The Future of International PensionsJuly 13, 2016
This article was originally published in Executive Compensation Briefing, July 2016
Mark Lindsay, associate director within Elian’s Performance & Reward Management division looks at recent trends in international pension provision.
Industry shift and its impact
Traditionally trustees and administrators of defined contribution international pension plans have looked after members’ pension pots and guided them through the accumulation stage of its growth with great diligence. Members have watched their pots grow, only to be surprised in a lot of cases that the amount accumulated in those pots does not provide sufficient income in retirement for them to maintain their chosen lifestyle. There are many reasons for such an outcome, including rises in bond yield rates, cost of living rises that are not reflected in the growth of the pension pot, poor performing investment assets and living longer.
Recently we’ve seen an industry shift within the defined contribution pension plan market, with the investment goal shifting away from wealth accumulation with no specific goal to targeting a desired income level for later life/retirement. This shift has brought uncertainty and increased risk relating to the financial outcome for beneficiaries.
In light of this, beneficiaries need to be asked a range of questions to reduce the uncertainty and risk to help plan for their future, such as:
- How much do you need to earn to maintain your chosen lifestyle in retirement?
- Are you currently saving enough to achieve your desired outcome?
- How long do you need to save to achieve your outcome?
- Is your chosen investment strategy sufficient to achieve your desired outcome within your chosen timeframe for drawing pension income?
In some cases, members will have planned sensibly for their future with the help of advisors (who will experiment with different cash flow models), in an attempt to predict an outcome at, or around, the age the member wishes to retire. But many won’t have considered this. This outcome based financial model is something that Elian believes should be available to all members and is key to our Elian Income Replacement Plans.
Technological Solution With Relevant Advice
The financial modelling tool that Elian has developed allows members to look at and target an income level for retirement/later life based on many factors including attitudes to risk, the starting age, the age at which they want to start to drawing pension income, their contribution levels, their expectations of income and the number of years they will need that income for.
In addition, the technology will allow members to look at, along with their advisors, if the forecasted outcome is what they want and whether the assumptions that have been made using the tool is appropriate – and if not, to revise them. The tool will even allow the option to build in an allowance for another financial crisis occurring at some point during the period before the beneficiary wants to start drawing an income from the plan.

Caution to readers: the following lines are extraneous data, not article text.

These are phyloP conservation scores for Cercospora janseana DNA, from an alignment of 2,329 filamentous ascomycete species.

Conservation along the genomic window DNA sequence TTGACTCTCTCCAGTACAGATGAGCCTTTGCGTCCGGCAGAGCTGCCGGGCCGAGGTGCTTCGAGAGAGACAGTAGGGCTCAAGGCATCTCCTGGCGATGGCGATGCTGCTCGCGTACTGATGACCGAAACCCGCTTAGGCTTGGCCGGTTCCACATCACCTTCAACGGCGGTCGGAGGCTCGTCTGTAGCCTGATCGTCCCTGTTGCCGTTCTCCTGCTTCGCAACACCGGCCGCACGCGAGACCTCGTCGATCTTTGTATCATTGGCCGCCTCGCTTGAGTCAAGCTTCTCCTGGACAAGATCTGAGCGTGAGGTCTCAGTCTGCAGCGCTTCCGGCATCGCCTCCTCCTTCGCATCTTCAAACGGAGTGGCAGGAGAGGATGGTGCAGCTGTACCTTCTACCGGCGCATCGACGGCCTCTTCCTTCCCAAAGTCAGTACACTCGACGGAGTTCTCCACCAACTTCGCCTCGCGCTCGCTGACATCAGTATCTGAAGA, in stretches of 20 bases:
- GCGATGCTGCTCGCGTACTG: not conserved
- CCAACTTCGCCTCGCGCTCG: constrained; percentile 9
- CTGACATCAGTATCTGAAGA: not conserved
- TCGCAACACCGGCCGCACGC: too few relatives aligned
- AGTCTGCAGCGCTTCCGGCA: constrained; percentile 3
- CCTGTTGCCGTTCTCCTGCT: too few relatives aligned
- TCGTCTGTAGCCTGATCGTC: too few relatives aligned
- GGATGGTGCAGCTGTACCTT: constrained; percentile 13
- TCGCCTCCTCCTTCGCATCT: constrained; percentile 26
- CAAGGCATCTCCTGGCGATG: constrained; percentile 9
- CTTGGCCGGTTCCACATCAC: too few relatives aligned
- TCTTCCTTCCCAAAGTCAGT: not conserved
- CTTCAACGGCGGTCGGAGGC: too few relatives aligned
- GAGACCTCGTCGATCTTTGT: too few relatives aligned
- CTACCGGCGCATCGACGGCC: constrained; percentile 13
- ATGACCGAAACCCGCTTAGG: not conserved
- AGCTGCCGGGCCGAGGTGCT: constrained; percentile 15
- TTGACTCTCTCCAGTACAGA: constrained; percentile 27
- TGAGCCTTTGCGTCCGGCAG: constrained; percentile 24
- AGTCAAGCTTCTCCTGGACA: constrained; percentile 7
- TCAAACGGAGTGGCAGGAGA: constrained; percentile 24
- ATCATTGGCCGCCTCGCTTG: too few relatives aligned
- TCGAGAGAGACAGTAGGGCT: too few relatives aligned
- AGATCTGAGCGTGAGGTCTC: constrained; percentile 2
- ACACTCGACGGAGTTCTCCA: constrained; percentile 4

Once all the relevant factors, including model options have been fed into the modelling tool, the system will provide a guide to inform a member where on their journey to retirement they are and will prompt them to take remedial action where required. This action will consist of one of four options:
- Do nothing
- Pay in more money
- Take more risk
- Extend age at which they will draw down benefits
Types of International Pension Plans Available, Who Could Benefit
The Elian Income Replacement Plans set out below all utilise the outcome-based modelling tool as their engine.
These plans will be attractive as pensions’ savings vehicles for a range of individuals from Channel Islanders to globally-mobile employees and executives of large multi-national corporations.
While the technology and these pension structures are already available in some jurisdictions, we do not believe that the combination of this quality of trustee and administration services and new outcomes based technology is available in the international pensions’ environment. This combination of services can provide the platform that individuals and businesses are looking for in a global marketplace to help incentivise and attract high calibre individuals to companies and to retain them.
Governance Key Going Forward
Complementary to the technological development is the evolution of the trusteeship and administration and the governance of defined contribution schemes that accompany this evolution. Governance has always played a major part but has only become key in the defined contribution environment in the UK recently.
The teams behind the technology play an important part in making this type of service offering work for the members and the sponsoring employer. Trustees and administrators that are knowledgeable about the governance requirements for these types of plan should prosper in an increasingly regulated international environment.
Today, individuals and/or their financial advisors require a level of knowledge and technology to enable them to plan towards their required level of retirement income with some certainty. We believe that a combination of experienced and knowledgeable trustees and administrators, along with the right technology offering can provide the additional degree of certainty that is required in a developing market.